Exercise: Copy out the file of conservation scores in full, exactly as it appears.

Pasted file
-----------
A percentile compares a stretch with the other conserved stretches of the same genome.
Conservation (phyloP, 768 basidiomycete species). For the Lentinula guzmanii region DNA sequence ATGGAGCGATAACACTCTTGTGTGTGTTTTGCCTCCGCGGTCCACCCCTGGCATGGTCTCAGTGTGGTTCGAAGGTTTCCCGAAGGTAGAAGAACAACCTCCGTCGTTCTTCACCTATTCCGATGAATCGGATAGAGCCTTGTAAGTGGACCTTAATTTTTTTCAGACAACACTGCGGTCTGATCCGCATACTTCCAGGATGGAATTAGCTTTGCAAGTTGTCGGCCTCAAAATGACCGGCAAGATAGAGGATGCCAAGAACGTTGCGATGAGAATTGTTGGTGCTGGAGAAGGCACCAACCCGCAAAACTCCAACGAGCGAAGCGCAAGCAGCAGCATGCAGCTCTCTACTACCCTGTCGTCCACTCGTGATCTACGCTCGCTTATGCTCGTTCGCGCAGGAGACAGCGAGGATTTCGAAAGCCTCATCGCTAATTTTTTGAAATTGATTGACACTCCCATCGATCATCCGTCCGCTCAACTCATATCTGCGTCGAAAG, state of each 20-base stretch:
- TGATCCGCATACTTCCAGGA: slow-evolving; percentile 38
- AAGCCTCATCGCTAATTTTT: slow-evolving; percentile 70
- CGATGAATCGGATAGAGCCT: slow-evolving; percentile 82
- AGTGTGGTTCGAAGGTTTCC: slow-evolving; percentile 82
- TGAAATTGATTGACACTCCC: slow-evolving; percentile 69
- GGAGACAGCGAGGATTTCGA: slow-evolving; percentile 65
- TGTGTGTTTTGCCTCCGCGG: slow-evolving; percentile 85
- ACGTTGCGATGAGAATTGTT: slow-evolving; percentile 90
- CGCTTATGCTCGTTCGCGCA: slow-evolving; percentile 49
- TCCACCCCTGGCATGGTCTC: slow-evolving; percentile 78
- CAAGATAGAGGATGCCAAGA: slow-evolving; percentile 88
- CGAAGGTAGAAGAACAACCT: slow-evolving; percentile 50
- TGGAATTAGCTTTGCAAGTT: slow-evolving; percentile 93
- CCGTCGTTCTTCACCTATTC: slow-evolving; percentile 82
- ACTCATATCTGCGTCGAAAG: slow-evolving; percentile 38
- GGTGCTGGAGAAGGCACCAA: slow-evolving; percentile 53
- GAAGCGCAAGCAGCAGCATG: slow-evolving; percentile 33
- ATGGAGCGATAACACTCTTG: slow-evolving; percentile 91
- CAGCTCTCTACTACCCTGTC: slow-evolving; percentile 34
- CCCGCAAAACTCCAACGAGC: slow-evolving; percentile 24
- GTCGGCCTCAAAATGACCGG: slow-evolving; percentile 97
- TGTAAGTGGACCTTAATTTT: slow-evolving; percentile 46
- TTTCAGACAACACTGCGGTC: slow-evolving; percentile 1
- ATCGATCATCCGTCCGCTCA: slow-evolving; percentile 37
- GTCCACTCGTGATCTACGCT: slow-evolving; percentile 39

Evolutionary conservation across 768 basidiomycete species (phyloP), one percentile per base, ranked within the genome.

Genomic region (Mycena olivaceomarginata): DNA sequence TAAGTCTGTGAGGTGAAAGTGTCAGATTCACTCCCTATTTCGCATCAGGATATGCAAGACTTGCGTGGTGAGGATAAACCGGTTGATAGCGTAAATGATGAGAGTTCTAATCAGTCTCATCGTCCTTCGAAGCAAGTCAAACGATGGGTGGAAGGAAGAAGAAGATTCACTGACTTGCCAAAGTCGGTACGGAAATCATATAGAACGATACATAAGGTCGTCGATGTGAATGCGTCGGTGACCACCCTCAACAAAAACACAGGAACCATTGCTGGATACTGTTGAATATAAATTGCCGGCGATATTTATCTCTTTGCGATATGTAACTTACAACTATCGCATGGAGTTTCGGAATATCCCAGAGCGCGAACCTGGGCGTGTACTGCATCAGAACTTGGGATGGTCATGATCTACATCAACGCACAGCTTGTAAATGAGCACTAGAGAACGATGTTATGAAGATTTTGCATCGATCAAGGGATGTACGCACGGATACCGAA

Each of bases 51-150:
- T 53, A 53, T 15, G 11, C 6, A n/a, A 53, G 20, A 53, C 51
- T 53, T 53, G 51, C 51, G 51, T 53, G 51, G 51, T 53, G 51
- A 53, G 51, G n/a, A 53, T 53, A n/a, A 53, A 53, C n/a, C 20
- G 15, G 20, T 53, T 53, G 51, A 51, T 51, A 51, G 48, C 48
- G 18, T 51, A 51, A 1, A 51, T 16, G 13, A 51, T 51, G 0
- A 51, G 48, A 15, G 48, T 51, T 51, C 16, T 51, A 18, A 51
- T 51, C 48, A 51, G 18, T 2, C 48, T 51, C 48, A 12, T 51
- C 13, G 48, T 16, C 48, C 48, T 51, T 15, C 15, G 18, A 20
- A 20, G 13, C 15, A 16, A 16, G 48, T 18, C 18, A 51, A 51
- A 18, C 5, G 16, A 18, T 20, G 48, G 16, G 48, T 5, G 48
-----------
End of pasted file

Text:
A percentile compares a stretch with the other conserved stretches of the same genome.
Conservation (phyloP, 768 basidiomycete species). For the Lentinula guzmanii region DNA sequence ATGGAGCGATAACACTCTTGTGTGTGTTTTGCCTCCGCGGTCCACCCCTGGCATGGTCTCAGTGTGGTTCGAAGGTTTCCCGAAGGTAGAAGAACAACCTCCGTCGTTCTTCACCTATTCCGATGAATCGGATAGAGCCTTGTAAGTGGACCTTAATTTTTTTCAGACAACACTGCGGTCTGATCCGCATACTTCCAGGATGGAATTAGCTTTGCAAGTTGTCGGCCTCAAAATGACCGGCAAGATAGAGGATGCCAAGAACGTTGCGATGAGAATTGTTGGTGCTGGAGAAGGCACCAACCCGCAAAACTCCAACGAGCGAAGCGCAAGCAGCAGCATGCAGCTCTCTACTACCCTGTCGTCCACTCGTGATCTACGCTCGCTTATGCTCGTTCGCGCAGGAGACAGCGAGGATTTCGAAAGCCTCATCGCTAATTTTTTGAAATTGATTGACACTCCCATCGATCATCCGTCCGCTCAACTCATATCTGCGTCGAAAG, state of each 20-base stretch:
- TGATCCGCATACTTCCAGGA: slow-evolving; percentile 38
- AAGCCTCATCGCTAATTTTT: slow-evolving; percentile 70
- CGATGAATCGGATAGAGCCT: slow-evolving; percentile 82
- AGTGTGGTTCGAAGGTTTCC: slow-evolving; percentile 82
- TGAAATTGATTGACACTCCC: slow-evolving; percentile 69
- GGAGACAGCGAGGATTTCGA: slow-evolving; percentile 65
- TGTGTGTTTTGCCTCCGCGG: slow-evolving; percentile 85
- ACGTTGCGATGAGAATTGTT: slow-evolving; percentile 90
- CGCTTATGCTCGTTCGCGCA: slow-evolving; percentile 49
- TCCACCCCTGGCATGGTCTC: slow-evolving; percentile 78
- CAAGATAGAGGATGCCAAGA: slow-evolving; percentile 88
- CGAAGGTAGAAGAACAACCT: slow-evolving; percentile 50
- TGGAATTAGCTTTGCAAGTT: slow-evolving; percentile 93
- CCGTCGTTCTTCACCTATTC: slow-evolving; percentile 82
- ACTCATATCTGCGTCGAAAG: slow-evolving; percentile 38
- GGTGCTGGAGAAGGCACCAA: slow-evolving; percentile 53
- GAAGCGCAAGCAGCAGCATG: slow-evolving; percentile 33
- ATGGAGCGATAACACTCTTG: slow-evolving; percentile 91
- CAGCTCTCTACTACCCTGTC: slow-evolving; percentile 34
- CCCGCAAAACTCCAACGAGC: slow-evolving; percentile 24
- GTCGGCCTCAAAATGACCGG: slow-evolving; percentile 97
- TGTAAGTGGACCTTAATTTT: slow-evolving; percentile 46
- TTTCAGACAACACTGCGGTC: slow-evolving; percentile 1
- ATCGATCATCCGTCCGCTCA: slow-evolving; percentile 37
- GTCCACTCGTGATCTACGCT: slow-evolving; percentile 39

Evolutionary conservation across 768 basidiomycete species (phyloP), one percentile per base, ranked within the genome.

Genomic region (Mycena olivaceomarginata): DNA sequence TAAGTCTGTGAGGTGAAAGTGTCAGATTCACTCCCTATTTCGCATCAGGATATGCAAGACTTGCGTGGTGAGGATAAACCGGTTGATAGCGTAAATGATGAGAGTTCTAATCAGTCTCATCGTCCTTCGAAGCAAGTCAAACGATGGGTGGAAGGAAGAAGAAGATTCACTGACTTGCCAAAGTCGGTACGGAAATCATATAGAACGATACATAAGGTCGTCGATGTGAATGCGTCGGTGACCACCCTCAACAAAAACACAGGAACCATTGCTGGATACTGTTGAATATAAATTGCCGGCGATATTTATCTCTTTGCGATATGTAACTTACAACTATCGCATGGAGTTTCGGAATATCCCAGAGCGCGAACCTGGGCGTGTACTGCATCAGAACTTGGGATGGTCATGATCTACATCAACGCACAGCTTGTAAATGAGCACTAGAGAACGATGTTATGAAGATTTTGCATCGATCAAGGGATGTACGCACGGATACCGAA

Each of bases 51-150:
- T 53, A 53, T 15, G 11, C 6, A n/a, A 53, G 20, A 53, C 51
- T 53, T 53, G 51, C 51, G 51, T 53, G 51, G 51, T 53, G 51
- A 53, G 51, G n/a, A 53, T 53, A n/a, A 53, A 53, C n/a, C 20
- G 15, G 20, T 53, T 53, G 51, A 51, T 51, A 51, G 48, C 48
- G 18, T 51, A 51, A 1, A 51, T 16, G 13, A 51, T 51, G 0
- A 51, G 48, A 15, G 48, T 51, T 51, C 16, T 51, A 18, A 51
- T 51, C 48, A 51, G 18, T 2, C 48, T 51, C 48, A 12, T 51
- C 13, G 48, T 16, C 48, C 48, T 51, T 15, C 15, G 18, A 20
- A 20, G 13, C 15, A 16, A 16, G 48, T 18, C 18, A 51, A 51
- A 18, C 5, G 16, A 18, T 20, G 48, G 16, G 48, T 5, G 48